The next morning we had arranged with our guide to go on a jungle trek to a waterfall. The trek wasn’t easy but he said this was a daily task for men coming out to get wild food. In the days of the Khmer Rouge he said they would come and hide up in these forests, and he went on to tell us how his father had been killed by the Khmer Rouge, and big brother had survived having his leg maimed by a bomb, only to later die of infection. I was amazed that he said all of this in a calm factual way, he holds no grudge, and wants to remember his family for the joy they bought him. He then got very passionate, imploring us NOT to walk off the roadside without him, there could be unexploded bombs. Since the males in his family had died, he was now the bread earner, and had to care for his mother as she got sick. His youthful dreams of heading to the big city (Phnom Penh) were over and his responsibility was now the community. We stopped for lunch at a waterfall; we had carried a packed lunch wrapped up in a banana leaf, the most genius environmentally friendly packaging ever! Later that afternoon we stopped at a view point over-looking the national park and soaked up the awesome views.
One night the local children put on a cultural dance show. They looked utterly gorgeous in their traditional outfits and as far as I could tell one of the dances involved the boys trying to flirt with the girls and the girls had some coconuts as musical instruments. The kids had also been educated about the environment and did a rain dance where the trees (the boys) grew tall after the monsoon. Later on we were dragged up and involved in some dancing! After attempting to teach us how to move like a Cambodian they demanded to be taught an English dance…we joked around with some ballroom steps and spins but eventually settled on the macarina. Classic.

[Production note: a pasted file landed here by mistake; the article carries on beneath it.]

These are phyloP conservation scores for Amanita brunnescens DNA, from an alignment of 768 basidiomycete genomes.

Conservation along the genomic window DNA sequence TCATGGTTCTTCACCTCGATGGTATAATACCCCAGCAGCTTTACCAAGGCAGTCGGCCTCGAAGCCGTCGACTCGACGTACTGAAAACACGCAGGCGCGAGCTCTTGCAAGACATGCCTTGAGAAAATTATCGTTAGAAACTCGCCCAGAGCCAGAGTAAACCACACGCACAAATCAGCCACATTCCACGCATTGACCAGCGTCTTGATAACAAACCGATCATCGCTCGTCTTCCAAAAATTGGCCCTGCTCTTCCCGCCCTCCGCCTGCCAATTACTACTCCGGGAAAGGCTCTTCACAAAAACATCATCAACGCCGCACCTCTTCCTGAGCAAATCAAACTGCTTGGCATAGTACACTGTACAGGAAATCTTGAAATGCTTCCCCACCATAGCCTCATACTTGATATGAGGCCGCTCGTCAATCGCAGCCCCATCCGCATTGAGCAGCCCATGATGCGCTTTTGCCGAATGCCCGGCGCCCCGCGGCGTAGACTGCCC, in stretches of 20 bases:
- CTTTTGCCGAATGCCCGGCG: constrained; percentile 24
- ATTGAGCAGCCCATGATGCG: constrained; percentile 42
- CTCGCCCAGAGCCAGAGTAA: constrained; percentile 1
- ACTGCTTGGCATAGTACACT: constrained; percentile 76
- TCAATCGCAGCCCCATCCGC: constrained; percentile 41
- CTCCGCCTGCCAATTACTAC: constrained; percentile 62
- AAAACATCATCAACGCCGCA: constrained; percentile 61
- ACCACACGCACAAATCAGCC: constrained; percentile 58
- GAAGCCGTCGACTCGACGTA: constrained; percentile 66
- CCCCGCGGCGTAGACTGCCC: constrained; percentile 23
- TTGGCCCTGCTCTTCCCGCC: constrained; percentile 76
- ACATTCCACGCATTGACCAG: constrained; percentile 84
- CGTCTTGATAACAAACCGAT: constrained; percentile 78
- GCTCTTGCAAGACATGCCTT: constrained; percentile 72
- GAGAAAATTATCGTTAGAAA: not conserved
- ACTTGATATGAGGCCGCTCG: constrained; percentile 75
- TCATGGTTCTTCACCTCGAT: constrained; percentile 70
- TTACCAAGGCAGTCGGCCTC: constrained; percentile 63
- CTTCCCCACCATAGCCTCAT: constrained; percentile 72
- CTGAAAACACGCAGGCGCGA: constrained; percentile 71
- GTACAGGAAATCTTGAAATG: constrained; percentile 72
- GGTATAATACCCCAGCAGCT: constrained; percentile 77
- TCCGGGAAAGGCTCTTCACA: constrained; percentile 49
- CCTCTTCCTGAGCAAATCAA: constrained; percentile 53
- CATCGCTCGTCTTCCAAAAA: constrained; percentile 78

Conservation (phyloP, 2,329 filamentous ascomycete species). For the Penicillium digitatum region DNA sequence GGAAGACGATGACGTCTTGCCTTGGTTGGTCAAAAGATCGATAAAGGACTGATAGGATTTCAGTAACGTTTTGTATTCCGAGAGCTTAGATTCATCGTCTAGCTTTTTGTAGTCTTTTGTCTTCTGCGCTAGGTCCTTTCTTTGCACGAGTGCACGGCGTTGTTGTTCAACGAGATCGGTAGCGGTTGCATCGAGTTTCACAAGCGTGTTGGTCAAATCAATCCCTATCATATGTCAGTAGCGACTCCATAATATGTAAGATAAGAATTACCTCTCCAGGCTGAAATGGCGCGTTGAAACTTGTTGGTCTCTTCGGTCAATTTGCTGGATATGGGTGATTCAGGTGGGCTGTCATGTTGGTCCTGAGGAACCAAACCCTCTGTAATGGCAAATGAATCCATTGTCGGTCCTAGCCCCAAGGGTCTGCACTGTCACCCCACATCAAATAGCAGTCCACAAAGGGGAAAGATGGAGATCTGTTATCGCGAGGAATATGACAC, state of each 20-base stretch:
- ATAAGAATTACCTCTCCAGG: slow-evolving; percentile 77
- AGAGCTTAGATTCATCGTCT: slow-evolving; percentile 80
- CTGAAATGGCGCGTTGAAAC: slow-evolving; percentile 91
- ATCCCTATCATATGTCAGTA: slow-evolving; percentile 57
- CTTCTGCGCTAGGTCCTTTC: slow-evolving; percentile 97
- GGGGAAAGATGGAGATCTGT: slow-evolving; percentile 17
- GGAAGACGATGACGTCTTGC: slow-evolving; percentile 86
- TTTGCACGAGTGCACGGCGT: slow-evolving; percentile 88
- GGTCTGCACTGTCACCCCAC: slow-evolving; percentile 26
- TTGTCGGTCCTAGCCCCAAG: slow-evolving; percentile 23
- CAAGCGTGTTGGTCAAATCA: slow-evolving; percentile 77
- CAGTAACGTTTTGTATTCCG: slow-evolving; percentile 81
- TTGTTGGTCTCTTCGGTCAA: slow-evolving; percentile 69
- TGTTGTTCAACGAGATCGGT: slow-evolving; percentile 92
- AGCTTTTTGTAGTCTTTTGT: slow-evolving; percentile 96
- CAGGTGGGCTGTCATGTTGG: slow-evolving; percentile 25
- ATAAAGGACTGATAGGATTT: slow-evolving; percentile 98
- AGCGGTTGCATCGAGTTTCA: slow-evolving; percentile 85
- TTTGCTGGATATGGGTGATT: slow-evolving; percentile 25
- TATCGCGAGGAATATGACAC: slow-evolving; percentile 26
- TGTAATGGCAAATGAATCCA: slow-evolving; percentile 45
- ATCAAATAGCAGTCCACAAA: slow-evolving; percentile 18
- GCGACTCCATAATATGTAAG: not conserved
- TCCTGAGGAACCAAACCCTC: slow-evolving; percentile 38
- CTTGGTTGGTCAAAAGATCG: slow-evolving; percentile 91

The next day we went to visit the school and it rained quite a bit. We were fairly lucky with the rainy season considering it was September, and at least the rain made everything emerald green and the waterfalls over-flow. We also checked out a smelly bat cave and decided the bats were better off left alone.
I had a great few days here; the effort to go off the beaten path can sometimes really pay off. My only advice is to just go and see for yourself. The community genuinely cares about the environment, incredible when you look at the poverty in the village. But then this should perhaps not be so astonishing when we consider that developing countries are on the front line of environmental change. Us westerners may be happy we didn’t catch much rain during our visit, the farmers likely not so much. Deforestation in the Amazon, as the world’s largest mist producer, has been found to have affects as far-reaching as the Asian monsoon. Poverty and environmental change have become incredibly interwoven and need to be handled in a holistic manner. Local scale initiatives such as this are a step in the right direction and need our support.